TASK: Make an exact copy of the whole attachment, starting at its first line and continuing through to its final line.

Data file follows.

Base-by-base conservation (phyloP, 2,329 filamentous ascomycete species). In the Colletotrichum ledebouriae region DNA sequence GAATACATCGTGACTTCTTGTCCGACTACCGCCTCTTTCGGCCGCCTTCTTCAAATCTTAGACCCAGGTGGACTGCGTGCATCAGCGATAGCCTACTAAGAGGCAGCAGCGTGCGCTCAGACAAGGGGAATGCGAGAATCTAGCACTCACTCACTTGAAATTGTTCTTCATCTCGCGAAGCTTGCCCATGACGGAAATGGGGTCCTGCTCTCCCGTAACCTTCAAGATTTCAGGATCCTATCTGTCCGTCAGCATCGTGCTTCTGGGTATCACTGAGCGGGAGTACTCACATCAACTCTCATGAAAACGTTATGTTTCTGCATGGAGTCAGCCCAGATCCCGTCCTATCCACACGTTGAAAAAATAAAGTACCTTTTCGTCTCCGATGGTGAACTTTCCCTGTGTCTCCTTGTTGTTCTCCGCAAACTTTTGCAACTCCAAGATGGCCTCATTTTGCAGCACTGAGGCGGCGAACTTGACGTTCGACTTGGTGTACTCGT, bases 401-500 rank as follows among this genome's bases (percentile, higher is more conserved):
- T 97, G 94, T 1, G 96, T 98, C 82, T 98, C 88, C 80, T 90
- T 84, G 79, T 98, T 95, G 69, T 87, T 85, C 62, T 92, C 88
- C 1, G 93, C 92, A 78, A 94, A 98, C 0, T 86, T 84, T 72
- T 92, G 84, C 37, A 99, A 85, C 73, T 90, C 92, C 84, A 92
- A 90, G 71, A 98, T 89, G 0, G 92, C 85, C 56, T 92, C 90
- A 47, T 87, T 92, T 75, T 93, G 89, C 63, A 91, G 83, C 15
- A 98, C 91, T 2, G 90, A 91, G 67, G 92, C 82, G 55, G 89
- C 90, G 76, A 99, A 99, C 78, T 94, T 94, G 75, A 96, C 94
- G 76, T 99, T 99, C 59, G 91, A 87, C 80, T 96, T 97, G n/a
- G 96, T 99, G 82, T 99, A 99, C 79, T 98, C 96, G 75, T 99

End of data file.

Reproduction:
Base-by-base conservation (phyloP, 2,329 filamentous ascomycete species). In the Colletotrichum ledebouriae region DNA sequence GAATACATCGTGACTTCTTGTCCGACTACCGCCTCTTTCGGCCGCCTTCTTCAAATCTTAGACCCAGGTGGACTGCGTGCATCAGCGATAGCCTACTAAGAGGCAGCAGCGTGCGCTCAGACAAGGGGAATGCGAGAATCTAGCACTCACTCACTTGAAATTGTTCTTCATCTCGCGAAGCTTGCCCATGACGGAAATGGGGTCCTGCTCTCCCGTAACCTTCAAGATTTCAGGATCCTATCTGTCCGTCAGCATCGTGCTTCTGGGTATCACTGAGCGGGAGTACTCACATCAACTCTCATGAAAACGTTATGTTTCTGCATGGAGTCAGCCCAGATCCCGTCCTATCCACACGTTGAAAAAATAAAGTACCTTTTCGTCTCCGATGGTGAACTTTCCCTGTGTCTCCTTGTTGTTCTCCGCAAACTTTTGCAACTCCAAGATGGCCTCATTTTGCAGCACTGAGGCGGCGAACTTGACGTTCGACTTGGTGTACTCGT, bases 401-500 rank as follows among this genome's bases (percentile, higher is more conserved):
- T 97, G 94, T 1, G 96, T 98, C 82, T 98, C 88, C 80, T 90
- T 84, G 79, T 98, T 95, G 69, T 87, T 85, C 62, T 92, C 88
- C 1, G 93, C 92, A 78, A 94, A 98, C 0, T 86, T 84, T 72
- T 92, G 84, C 37, A 99, A 85, C 73, T 90, C 92, C 84, A 92
- A 90, G 71, A 98, T 89, G 0, G 92, C 85, C 56, T 92, C 90
- A 47, T 87, T 92, T 75, T 93, G 89, C 63, A 91, G 83, C 15
- A 98, C 91, T 2, G 90, A 91, G 67, G 92, C 82, G 55, G 89
- C 90, G 76, A 99, A 99, C 78, T 94, T 94, G 75, A 96, C 94
- G 76, T 99, T 99, C 59, G 91, A 87, C 80, T 96, T 97, G n/a
- G 96, T 99, G 82, T 99, A 99, C 79, T 98, C 96, G 75, T 99